As far as what files the Glo accepts, it's considered an "open" device with support for EPUB files with or without DRM copy protection. You can buy EPUB e-books from any EPUB-compatible store (so not Apple, not Amazon) so long as you install Adobe Digital Editions on your computer. The same goes for library e-books: they have to be manually transferred over to your device. In contrast, many libraries now allow you to send files directly to other e-readers such as the Kindle.

Kobo does have apps for Android and iOS, so you can sync books bought via the Kobo Store across multiple devices just as you can with the Nook, Kindle, and Sony Reader. However, as noted, the Kobo Store simply isn't on par with the Kindle or Nook e-book stores and Kobo doesn't have an e-book lending option or anything like Amazon Kindle Lending library, which allows Prime members to check out certain e-books for free (one book title per month). Amazon also has other small but useful features such as "Send to Kindle" plug-ins for browsers that allow you to send articles directly to your Kindle.

Overall, the Glo's performance was decent enough. As I said, the touch screen is responsive, maybe not quite on par with the Paperwhite's but close, and page turns were relatively zippy. As with all e-ink devices, there's some lag, and extras such as the built-in Web browser work but not well.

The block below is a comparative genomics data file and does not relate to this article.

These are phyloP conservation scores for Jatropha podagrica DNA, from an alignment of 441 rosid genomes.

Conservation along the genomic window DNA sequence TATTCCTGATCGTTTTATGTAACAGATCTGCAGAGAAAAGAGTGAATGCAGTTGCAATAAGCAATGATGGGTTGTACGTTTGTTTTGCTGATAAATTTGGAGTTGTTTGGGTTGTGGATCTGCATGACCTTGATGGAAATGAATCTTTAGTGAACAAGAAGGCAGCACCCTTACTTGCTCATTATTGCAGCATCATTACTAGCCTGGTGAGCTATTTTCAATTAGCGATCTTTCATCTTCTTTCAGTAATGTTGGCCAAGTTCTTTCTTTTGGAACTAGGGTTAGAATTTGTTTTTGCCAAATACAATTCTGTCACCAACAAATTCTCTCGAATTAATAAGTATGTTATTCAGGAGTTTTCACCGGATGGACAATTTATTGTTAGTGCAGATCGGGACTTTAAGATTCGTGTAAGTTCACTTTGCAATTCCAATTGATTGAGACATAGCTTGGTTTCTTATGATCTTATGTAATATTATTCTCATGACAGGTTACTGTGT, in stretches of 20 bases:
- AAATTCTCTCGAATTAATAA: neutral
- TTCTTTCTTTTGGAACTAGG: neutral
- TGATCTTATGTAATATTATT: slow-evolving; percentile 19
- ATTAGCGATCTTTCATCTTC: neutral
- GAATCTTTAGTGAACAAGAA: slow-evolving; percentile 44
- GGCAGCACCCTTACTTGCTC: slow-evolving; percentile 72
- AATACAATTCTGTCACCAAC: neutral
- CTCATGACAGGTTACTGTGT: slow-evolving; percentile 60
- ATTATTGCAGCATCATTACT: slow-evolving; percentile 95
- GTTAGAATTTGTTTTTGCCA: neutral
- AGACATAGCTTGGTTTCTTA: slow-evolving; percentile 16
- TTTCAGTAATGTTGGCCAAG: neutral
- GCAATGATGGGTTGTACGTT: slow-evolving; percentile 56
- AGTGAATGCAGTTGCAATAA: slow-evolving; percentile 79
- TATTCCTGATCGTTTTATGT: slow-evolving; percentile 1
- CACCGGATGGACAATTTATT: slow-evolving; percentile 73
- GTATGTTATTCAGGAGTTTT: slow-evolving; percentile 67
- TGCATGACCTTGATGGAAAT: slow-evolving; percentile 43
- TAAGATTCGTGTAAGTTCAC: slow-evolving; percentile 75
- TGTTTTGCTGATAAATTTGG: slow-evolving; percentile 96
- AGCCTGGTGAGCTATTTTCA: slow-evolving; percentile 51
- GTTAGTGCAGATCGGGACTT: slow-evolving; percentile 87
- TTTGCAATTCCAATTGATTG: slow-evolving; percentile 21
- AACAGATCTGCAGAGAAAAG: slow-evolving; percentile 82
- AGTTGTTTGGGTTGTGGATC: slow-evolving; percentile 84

As I said in the intro, the light is pretty impressive and can be adjusted with an onscreen slider. At its brightest setting, it's very bright in a dark room, so you'll want to turn it down to midlevel or maybe even lower. While there's a touch of cloudiness at the bottom of the screen where the LEDs are, it's no worse than what you'll see with the Paperwhite and the uniformity is quite good -- the light splays out pretty smoothly across the screen. The color seems a touch different than Paperwhite (it's less white), but I found the hue fine for reading.